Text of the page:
For What Are You Responsible?

My time in Gender & Society has made me do a lot of thinking about the social hierarchies we operate in. Who made these hierarchies? If the answer is the privileged  does that mean every privileged individual has made a conscious choice to uphold this system that provides them such elaborate benefits? This is clearly not the case, but is every privileged person to be held responsible because they benefit from these invisible structures  How complicit are they in the discrimination and subjugation of people who do not receive these privileges they are afforded? It might be an easy answer to say that every privileged person has a responsibility to fight against discrimination because of their power position, and in a perfect world, I agree. But, I don’t think life reduces to these kinds of easy answers. In the end, these systems victimize and trap both privileged and non-privileged parties. While it’s easy to blame those with privilege for their position, I would argue that we can’t condemn them for benefiting from a system they did little to produce. It’s easy for us to believe we would behave differently if we were in their position, but I don’t think that is true. I wish more people would fight the systems that bind us all. I want to encourage that kind of behavior, but I’m not comfortable writing off individuals with privilege entirely.

This entry was posted in Big Question Reflection and tagged , . Bookmark the permalink.

1 Response to For What Are You Responsible?

  1. taek2012 says:

    You bring up some very interesting points. I do think that when we benefit from systems and structures that privilege us we are being complicit. This does not mean that I think the privileged are necessarily to blame for this; it is not as though every person with privilege is consciously thinking about how they benefit from others’ oppression. However we must hold ourselves responsible for thinking critically. Yes, it is often the structures that cause oppression, rather than the people, but these structures cannot change if people fail to hold themselves and others accountable. Those who benefit from privilege are not bad people, but to a certain extent, they are ignorant people. I, myself, am guilty of having been ignorant of my privilege at many points in my life, and I’m sure I am still ignorant of some of it. But in order to enact change, we need to acknowledge that the system is unfair. This is why it is so important to educate people about racial, gender, and sexual-orientation inequality. I know many people in my life who I have talked to about these issues who had never considered them before, but once they became aware of them, they were able to make small changes in their behavior. People need to hold themselves accountable, but they cannot do that if they don’t know what’s going on. This is why it’s so important for us to discuss these issues openly and often.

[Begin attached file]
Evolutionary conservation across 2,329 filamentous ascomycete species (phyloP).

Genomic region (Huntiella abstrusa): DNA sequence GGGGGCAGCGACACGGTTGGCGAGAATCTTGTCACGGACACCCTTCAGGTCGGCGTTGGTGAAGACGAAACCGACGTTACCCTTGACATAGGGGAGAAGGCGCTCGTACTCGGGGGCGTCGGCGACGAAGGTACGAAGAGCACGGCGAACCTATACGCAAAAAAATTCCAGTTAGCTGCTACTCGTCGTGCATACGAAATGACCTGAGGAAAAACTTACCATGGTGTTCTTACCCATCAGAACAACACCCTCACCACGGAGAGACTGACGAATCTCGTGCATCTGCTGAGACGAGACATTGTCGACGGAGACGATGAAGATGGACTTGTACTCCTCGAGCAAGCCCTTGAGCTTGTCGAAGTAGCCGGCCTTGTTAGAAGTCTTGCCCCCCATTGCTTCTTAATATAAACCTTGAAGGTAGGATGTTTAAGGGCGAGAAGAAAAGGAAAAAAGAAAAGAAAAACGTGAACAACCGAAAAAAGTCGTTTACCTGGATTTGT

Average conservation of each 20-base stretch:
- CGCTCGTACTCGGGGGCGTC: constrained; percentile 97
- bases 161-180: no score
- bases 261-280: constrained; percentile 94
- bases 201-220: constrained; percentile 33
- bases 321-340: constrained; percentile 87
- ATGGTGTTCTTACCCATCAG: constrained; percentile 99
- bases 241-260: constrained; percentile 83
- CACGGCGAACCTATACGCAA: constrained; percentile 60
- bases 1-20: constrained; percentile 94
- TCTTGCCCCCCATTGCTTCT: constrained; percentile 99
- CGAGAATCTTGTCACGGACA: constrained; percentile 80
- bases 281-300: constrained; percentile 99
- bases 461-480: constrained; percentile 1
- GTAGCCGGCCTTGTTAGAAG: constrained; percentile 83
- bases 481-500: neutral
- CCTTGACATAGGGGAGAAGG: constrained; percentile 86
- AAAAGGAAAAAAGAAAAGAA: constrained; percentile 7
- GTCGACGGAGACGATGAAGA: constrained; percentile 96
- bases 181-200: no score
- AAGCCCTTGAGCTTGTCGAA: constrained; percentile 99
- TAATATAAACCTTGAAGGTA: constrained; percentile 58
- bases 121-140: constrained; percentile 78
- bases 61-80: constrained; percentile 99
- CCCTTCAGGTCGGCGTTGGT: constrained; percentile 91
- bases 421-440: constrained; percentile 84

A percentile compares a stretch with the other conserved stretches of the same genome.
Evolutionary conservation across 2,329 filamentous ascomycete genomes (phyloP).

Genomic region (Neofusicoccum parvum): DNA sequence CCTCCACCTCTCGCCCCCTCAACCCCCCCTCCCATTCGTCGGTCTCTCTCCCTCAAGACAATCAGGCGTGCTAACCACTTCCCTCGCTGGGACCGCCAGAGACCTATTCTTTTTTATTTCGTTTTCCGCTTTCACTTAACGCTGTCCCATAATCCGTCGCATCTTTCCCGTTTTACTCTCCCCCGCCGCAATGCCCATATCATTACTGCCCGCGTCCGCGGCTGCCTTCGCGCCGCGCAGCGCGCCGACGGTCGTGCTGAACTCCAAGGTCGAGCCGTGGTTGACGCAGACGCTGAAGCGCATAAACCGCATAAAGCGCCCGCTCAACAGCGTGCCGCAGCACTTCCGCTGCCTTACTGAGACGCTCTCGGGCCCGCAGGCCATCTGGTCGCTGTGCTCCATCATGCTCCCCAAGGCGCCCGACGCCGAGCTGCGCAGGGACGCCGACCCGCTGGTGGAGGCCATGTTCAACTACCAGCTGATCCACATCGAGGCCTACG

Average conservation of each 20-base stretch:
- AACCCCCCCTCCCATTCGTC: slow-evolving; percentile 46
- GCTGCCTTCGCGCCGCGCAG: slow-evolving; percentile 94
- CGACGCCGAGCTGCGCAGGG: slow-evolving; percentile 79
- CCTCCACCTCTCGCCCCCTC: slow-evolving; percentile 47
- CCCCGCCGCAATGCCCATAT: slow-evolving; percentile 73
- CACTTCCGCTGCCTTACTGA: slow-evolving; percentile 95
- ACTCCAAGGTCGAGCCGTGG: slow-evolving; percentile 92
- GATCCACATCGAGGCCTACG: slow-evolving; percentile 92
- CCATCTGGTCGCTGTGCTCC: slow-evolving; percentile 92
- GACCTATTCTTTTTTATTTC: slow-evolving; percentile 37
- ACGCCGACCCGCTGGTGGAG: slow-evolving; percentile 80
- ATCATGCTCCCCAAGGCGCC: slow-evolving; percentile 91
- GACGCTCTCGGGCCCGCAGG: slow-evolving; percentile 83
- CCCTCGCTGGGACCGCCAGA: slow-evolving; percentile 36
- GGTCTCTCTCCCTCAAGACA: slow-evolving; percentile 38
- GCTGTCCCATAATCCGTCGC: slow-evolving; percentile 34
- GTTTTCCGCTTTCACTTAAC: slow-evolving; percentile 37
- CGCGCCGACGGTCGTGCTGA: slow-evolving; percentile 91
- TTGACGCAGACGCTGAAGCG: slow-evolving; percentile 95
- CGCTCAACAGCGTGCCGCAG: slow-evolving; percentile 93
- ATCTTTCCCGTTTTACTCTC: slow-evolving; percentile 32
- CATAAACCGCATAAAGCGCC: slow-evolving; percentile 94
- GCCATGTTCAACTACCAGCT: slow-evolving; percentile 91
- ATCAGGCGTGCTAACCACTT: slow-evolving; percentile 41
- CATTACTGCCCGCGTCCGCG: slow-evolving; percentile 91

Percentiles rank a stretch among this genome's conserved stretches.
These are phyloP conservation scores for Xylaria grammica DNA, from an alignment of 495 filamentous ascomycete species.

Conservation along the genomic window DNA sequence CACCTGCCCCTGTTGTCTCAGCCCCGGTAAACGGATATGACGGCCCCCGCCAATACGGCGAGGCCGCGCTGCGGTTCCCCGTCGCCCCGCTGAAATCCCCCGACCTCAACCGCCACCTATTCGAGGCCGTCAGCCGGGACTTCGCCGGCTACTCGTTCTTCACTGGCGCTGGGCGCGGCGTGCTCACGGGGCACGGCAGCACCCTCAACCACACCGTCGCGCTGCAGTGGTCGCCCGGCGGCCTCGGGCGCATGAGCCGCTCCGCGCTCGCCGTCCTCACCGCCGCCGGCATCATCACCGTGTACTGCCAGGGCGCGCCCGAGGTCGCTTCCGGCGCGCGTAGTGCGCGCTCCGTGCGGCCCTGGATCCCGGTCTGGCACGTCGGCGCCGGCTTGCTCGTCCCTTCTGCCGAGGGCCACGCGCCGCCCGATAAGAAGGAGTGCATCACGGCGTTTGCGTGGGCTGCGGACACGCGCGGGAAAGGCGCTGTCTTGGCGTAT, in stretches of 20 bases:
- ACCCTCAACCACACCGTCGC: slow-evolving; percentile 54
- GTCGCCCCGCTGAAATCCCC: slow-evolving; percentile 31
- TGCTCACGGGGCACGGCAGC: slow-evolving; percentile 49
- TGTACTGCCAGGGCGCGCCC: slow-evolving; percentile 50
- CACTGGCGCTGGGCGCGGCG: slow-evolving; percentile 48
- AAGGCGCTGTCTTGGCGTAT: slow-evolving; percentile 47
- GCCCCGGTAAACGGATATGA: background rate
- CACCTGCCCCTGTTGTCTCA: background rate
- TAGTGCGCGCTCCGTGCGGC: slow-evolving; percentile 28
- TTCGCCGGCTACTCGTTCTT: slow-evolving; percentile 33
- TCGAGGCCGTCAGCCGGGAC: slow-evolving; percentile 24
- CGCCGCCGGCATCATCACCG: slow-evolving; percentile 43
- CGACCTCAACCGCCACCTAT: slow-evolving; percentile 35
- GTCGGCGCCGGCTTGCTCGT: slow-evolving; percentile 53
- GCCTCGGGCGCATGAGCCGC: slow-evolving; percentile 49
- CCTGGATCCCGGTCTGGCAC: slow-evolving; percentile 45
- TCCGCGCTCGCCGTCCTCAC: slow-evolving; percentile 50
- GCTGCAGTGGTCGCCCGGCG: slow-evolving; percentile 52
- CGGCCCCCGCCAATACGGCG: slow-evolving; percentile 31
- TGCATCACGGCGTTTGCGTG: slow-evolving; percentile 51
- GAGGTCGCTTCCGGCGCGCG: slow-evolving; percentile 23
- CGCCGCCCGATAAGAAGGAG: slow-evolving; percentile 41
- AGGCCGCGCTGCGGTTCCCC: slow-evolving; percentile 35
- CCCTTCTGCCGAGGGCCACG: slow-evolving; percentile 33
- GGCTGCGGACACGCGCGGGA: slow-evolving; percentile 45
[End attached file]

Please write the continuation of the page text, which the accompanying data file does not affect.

Leave a Reply to taek2012 Cancel reply

Please log in using one of these methods to post your comment: Logo

You are commenting using your account. Log Out /  Change )

Google photo

You are commenting using your Google account. Log Out /  Change )

Twitter picture

You are commenting using your Twitter account. Log Out /  Change )

Facebook photo

You are commenting using your Facebook account. Log Out /  Change )

Connecting to %s